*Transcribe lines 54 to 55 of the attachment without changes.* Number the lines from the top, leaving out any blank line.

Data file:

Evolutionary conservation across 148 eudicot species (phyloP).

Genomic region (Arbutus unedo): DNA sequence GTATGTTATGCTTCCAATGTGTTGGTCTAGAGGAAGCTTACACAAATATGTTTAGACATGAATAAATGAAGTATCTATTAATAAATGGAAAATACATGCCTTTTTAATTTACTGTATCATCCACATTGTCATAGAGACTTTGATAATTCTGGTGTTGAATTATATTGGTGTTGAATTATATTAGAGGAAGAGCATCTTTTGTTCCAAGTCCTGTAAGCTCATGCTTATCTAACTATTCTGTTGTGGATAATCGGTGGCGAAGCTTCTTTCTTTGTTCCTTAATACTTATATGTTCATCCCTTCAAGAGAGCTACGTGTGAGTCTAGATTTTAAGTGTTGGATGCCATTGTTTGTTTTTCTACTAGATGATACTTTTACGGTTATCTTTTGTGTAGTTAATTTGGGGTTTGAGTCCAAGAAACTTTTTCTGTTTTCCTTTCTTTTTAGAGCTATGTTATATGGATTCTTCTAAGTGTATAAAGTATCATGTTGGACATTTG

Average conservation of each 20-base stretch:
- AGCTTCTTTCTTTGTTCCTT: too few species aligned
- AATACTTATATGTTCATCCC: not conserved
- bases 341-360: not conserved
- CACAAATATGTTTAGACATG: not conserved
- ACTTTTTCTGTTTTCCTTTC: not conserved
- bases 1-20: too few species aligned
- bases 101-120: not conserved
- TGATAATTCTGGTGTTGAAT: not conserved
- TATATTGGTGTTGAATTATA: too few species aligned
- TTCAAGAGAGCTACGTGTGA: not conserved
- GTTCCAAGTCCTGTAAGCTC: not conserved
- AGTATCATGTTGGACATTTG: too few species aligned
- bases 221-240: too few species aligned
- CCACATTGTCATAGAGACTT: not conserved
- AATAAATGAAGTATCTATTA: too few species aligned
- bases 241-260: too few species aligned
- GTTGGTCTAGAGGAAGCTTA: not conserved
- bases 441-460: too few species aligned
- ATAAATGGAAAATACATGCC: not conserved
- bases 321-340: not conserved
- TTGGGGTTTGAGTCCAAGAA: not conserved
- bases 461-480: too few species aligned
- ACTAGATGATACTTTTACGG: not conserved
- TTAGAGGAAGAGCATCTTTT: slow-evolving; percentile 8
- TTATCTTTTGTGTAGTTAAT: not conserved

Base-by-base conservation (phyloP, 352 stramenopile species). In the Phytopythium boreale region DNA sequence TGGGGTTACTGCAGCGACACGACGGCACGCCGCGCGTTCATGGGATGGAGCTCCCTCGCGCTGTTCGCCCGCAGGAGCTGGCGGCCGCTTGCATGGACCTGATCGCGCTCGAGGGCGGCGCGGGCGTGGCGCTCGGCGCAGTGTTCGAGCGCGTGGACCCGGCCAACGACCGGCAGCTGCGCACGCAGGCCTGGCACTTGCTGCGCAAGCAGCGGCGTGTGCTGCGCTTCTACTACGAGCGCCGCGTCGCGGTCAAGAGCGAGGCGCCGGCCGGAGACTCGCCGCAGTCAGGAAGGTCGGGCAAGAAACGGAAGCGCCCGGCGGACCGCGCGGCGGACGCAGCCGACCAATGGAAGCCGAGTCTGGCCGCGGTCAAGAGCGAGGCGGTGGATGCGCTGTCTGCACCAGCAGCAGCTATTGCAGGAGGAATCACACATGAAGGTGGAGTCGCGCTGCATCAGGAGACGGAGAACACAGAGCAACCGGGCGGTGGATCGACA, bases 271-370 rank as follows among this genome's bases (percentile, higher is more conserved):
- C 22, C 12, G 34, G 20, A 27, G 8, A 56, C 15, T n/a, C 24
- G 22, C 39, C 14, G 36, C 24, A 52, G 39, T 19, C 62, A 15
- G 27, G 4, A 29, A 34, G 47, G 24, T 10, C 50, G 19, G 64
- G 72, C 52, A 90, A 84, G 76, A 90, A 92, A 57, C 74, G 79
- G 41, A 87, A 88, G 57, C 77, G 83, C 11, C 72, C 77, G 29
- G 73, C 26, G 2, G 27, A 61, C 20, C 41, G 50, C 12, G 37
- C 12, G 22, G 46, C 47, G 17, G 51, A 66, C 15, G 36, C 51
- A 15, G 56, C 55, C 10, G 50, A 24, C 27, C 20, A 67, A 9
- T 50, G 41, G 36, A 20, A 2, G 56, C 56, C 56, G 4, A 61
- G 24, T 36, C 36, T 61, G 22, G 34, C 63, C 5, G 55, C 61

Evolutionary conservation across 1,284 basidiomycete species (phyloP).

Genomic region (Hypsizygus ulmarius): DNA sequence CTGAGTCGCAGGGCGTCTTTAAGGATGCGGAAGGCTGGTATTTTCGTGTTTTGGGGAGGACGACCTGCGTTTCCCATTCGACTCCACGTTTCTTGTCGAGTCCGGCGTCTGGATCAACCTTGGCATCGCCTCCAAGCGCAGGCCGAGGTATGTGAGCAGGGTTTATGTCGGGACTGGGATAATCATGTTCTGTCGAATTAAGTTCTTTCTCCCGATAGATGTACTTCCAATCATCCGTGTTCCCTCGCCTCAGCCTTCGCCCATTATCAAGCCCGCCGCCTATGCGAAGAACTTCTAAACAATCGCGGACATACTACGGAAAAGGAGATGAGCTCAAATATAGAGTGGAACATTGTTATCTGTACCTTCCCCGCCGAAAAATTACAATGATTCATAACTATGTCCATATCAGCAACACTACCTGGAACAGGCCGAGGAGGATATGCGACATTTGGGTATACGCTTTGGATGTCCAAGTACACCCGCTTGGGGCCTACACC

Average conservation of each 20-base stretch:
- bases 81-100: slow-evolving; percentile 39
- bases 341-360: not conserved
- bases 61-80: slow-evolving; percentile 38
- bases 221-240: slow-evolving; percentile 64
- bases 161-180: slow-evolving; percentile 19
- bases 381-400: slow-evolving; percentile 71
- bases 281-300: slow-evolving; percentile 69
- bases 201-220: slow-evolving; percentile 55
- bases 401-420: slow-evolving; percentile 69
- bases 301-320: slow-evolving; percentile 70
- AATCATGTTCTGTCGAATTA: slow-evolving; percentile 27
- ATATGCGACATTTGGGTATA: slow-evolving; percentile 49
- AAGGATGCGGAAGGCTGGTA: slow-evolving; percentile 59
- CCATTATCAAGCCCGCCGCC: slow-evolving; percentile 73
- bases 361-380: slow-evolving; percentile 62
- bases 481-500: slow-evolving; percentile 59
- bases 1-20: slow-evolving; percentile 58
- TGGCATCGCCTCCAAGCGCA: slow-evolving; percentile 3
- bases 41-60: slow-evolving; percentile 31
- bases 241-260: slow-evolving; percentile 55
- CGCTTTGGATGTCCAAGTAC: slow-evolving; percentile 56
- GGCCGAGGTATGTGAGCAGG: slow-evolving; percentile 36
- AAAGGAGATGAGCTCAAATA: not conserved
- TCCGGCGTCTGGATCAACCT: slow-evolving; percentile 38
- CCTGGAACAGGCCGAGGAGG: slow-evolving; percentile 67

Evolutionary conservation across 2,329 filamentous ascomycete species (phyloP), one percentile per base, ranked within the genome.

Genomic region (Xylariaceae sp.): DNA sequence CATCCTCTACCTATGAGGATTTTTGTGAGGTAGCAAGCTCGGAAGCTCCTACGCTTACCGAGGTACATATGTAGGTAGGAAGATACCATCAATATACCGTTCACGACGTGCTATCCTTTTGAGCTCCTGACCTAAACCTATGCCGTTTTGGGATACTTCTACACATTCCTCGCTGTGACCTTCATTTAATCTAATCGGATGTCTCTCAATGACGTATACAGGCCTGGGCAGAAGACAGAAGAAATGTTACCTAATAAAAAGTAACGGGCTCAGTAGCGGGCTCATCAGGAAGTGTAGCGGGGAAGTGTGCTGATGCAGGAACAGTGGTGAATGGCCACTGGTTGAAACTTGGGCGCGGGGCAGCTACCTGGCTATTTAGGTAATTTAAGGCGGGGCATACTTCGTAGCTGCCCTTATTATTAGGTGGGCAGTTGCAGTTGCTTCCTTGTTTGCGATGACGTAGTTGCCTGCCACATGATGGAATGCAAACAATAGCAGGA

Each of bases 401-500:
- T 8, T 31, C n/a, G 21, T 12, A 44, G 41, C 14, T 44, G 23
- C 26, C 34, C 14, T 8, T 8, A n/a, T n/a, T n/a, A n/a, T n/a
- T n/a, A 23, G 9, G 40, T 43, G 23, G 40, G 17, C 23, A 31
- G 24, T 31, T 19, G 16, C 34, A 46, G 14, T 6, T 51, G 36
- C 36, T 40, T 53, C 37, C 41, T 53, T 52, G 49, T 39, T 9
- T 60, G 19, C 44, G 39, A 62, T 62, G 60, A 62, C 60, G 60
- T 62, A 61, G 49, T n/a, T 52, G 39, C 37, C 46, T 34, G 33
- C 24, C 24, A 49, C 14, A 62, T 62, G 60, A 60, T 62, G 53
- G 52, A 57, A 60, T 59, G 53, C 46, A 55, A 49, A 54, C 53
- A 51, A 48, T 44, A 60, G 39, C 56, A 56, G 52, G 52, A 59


- ATATGCGACATTTGGGTATA: slow-evolving; percentile 49
- AAGGATGCGGAAGGCTGGTA: slow-evolving; percentile 59